The Sermon on the Mount is probably the most famous sermon ever preached, and for good reason. Its speaker is the Lord Jesus Christ; its location on a hill overlooking the Sea of Galilee is unique; and its language is both beautiful and profound. Even non-believers are familiar with many of the words Jesus spoke in this sermon.

Yet, for as well-known as the Sermon is, it is often misunderstand and misused. Therefore, as we begin to study this passage of Scripture, we should look at three common, but misguided ways to approach the sermon.

1. The liberal way

Now, the word liberal used in this context is not a political term, but a theological term. Liberal theology is an approach to Christian doctrine and especially the Bible and the person of Christ, which denies the miraculous, rejects the supernatural claims of the Bible, and explains away the full deity of Christ—to list only a few credentials of Protestant Liberalism.

With respect to the Sermon on the Mount, therefore, a liberal approach extracts this passage from the rest of Matthew’s Gospel. It sees Jesus as a great teacher, but only as a teacher or rabbi. It fails to see how the Gospels present Jesus as God’s Son, and how Matthew shapes his Gospel to highlight the humanity and deity of Christ.

In other words, it fails to see how Jesus’s teaching about the kingdom of God (in Matthew 5–7) is presented in combination his miracles of healing (in Matthew 8–9). Instead of seeing the full portrait of Christ, the liberal way of reading the Sermon on the Mount makes it a “pamphlet” with Jesus as a superlative moral teaching.

Clearly, such a reading mischaracterizes who Jesus is, who Jesus said he was, and what the eye witnesses testified about Christ. But honestly, Bible-believing Christians can also fall into a liberal reading of the Sermon, if we miss the connection of Jesus words with his deeds in Matthew 8–9. In other words, if we only read the Sermon as a corpus of his teaching, disconnected from the rest of Matthew’s Gospel, we are preparing ourselves to misread the Sermon.

Therefore, we must understand the Sermon in the context of Matthew’s Gospel, and specifically in the context of Matthew 4:23–9:38, which is the first of five blocks in Matthew that is composed of Jesus’ speech and Jesus’ actions. For more on the whole book of Matthew read this.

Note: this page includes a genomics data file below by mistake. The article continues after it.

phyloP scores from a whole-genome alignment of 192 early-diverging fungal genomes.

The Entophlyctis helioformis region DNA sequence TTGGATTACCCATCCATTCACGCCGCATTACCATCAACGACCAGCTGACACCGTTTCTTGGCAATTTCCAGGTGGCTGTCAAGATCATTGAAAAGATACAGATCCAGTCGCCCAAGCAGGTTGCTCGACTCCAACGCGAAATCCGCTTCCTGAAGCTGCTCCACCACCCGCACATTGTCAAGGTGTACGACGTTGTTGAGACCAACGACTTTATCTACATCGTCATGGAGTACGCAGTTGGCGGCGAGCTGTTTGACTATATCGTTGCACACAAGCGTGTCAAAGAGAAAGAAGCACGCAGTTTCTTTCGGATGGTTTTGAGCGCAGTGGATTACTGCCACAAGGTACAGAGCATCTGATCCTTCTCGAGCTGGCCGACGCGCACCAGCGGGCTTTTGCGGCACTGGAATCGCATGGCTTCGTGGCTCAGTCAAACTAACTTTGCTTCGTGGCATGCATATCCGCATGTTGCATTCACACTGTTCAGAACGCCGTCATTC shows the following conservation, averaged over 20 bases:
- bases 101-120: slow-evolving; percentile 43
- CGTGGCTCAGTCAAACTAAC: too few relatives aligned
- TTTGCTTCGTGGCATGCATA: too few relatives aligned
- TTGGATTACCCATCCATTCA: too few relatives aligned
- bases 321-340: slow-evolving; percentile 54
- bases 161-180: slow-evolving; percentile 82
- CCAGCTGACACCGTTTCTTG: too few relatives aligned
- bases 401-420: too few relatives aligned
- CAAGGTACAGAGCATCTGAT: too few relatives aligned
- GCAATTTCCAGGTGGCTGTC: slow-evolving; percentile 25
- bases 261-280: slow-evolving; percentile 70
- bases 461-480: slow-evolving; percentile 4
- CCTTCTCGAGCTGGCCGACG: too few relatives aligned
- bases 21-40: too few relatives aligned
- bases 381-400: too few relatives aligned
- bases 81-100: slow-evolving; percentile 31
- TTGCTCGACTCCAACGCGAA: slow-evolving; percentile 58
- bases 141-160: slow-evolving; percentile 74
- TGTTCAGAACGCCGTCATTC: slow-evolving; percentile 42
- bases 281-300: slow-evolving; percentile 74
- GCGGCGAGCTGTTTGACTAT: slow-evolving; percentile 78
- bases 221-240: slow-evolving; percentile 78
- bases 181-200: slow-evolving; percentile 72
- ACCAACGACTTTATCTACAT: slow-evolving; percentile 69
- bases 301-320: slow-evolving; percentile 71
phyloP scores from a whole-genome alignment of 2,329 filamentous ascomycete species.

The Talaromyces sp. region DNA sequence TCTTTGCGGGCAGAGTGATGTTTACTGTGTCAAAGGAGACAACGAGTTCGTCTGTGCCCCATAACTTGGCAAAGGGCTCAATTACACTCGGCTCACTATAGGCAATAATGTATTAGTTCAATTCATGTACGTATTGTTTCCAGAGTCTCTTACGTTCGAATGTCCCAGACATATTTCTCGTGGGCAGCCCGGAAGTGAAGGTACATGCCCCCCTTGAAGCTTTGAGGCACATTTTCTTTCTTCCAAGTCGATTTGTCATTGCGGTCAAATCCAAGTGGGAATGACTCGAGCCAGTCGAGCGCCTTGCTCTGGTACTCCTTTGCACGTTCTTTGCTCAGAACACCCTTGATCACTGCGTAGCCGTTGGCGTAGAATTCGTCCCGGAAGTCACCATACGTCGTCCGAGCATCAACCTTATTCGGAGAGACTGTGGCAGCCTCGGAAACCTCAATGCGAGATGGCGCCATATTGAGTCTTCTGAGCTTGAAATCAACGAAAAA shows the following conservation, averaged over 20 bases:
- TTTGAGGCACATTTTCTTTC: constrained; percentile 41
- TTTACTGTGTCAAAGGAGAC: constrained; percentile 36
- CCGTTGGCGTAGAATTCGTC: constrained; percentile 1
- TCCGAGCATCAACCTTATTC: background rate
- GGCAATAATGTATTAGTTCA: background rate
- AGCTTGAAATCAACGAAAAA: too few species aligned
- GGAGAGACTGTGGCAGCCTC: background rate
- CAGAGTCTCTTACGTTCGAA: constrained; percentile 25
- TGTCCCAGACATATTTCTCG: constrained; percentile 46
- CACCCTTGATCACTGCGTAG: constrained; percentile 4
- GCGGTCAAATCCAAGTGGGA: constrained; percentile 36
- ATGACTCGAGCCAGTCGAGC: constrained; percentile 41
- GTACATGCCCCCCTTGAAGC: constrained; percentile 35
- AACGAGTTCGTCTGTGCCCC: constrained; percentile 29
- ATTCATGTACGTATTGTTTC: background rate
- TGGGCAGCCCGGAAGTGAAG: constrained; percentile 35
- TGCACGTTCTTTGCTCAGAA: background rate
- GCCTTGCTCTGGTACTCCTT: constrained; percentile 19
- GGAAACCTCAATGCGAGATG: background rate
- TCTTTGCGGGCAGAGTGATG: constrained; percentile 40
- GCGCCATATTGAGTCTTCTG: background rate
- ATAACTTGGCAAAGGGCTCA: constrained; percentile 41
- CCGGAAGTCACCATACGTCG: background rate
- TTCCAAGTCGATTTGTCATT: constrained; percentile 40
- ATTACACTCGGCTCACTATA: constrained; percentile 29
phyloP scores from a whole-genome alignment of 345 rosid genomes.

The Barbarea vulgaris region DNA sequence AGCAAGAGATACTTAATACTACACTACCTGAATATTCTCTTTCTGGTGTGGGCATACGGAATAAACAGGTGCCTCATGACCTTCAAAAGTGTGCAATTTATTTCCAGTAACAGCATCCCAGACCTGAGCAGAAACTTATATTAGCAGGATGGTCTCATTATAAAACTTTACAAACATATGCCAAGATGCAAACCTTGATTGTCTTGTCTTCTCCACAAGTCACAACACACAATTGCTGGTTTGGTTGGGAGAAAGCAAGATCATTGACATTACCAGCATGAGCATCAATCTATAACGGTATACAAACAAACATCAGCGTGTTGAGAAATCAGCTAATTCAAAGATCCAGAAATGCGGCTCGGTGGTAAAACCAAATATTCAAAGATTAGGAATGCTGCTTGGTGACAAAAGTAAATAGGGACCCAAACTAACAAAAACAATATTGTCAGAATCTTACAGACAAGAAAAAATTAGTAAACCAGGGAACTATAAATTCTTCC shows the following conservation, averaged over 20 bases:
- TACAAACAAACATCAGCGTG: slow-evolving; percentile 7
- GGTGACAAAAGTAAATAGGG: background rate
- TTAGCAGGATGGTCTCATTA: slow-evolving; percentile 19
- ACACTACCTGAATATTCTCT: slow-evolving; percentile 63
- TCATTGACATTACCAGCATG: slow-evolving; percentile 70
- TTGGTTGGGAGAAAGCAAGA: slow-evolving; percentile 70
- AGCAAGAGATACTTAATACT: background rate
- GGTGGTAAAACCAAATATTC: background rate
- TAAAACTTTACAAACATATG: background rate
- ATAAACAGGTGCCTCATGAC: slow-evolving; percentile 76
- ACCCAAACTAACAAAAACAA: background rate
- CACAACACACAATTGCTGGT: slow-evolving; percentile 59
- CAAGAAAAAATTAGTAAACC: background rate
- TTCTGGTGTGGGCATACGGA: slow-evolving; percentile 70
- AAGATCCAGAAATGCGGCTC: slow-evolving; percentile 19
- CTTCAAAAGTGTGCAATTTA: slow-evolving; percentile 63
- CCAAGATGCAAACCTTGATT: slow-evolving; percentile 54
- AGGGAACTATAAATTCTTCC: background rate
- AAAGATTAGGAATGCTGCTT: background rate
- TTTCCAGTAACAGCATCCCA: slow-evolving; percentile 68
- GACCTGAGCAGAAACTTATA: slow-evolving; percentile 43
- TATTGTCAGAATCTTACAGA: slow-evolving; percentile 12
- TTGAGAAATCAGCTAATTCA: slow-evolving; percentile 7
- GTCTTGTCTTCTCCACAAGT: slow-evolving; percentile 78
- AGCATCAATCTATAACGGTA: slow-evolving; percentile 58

2. The legalistic way

In contrast to the liberal way of reading the Sermon, the legalistic way takes the words seriously. In fact, it reads Jesus so seriously that it seeks to apply the radical demands of Jesus as the regulations of the Christian life.

While there is something to this plain reading, passages like Matthew 5:48 (“You, therefore, must be perfect, as your heavenly father is perfect”) make it sound like we must be perfect in order to please God. Yet, such a reading fails to understand the meaning of this word (teleios) and the wisdom genre Jesus is employing in this sermon. More on this in a minute.

Under this legalistic category, the Sermon has been used in church history as a standard for monastic orders and the creation of a special classes of Christians. The trouble with this, of course, is that Jesus addresses his disciples (5:1), and he tells these same disciples in Matthew 28:19 to teach all disciples to obey all that he had taught them.

So, the Sermon on the Mount is not just for some followers of Christ; it is for all of us. Yet, a straightforward reading, especially one that does not understand the original meaning of the word makarios (“blessed”) in the beatitudes (Matthew 5:3–12) and or teleios (“perfect”) in Matthew 5:48 will incline Christians to read the Sermon as a legal document, outlining the rules they must obey.

In response to this sort of legalism and the rewards based on such Christian works-righteousness, we find a third way to read the SM, which is theologically better but also misguided.

3. The Lutheran way

Martin Luther, as you may know, was the man God used to ignite the Protestant Reformation. And it was the goal of this German Reformer to stand against anything that looked like the works-righteousness of the Catholic church, which is why he often questioned the book of James.

Yet, because the Sermon on the Mount is very similar to the book of James—some scholars believe the book of James “echoes” the Sermon on the Mount—and because Luther was so committed to justification by faith alone, he failed to understand the purpose of Jesus words in Matthew 5–7. Thus, when he read the call for righteousness in Jesus’ sermon, he understood it as an “impossible ideal” that was meant to lead him and us back to God’s grace in Christ.

As Jonathan Pennington puts it in his commentary, Luther saw the Sermon with its “impossibly high demands” as goad “meant to make all people aware of their sin and poverty before God and thereby turn to Christ in faith” (p. 6). Theologically, Luther’s approach has great merit. But it in the end, it fails because it does not rightly perceive the way Jesus is fulfilling the law, bringing the good news of the kingdom, and speaking to disciples who have already been brought within the bounds of this kingdom.

In other words, Jesus is not giving a new law for us to obey, nor is he aiming to afflict us with God’s high ideal, so that we would flee to him for grace. Rather, Jesus is announcing the fulfillment of the law (5:17), the arrival of the kingdom (6:33), and the gracious message that God’s people now have access to the Father through the arrival of the Son.

Jesus is not preaching law; he’s announcing the good news of the law fulfilled. And, as we’ll see, Jesus sermon’s is a message of apocalyptic wisdom—which is to say Jesus is revealing (hence apocalypse) God’s kingdom and bringing healing to the nations. As Matthew 4:17, 23 indicate, he is teaching about the kingdom and fishing for disciples who will join him in the kingdom he is bringing.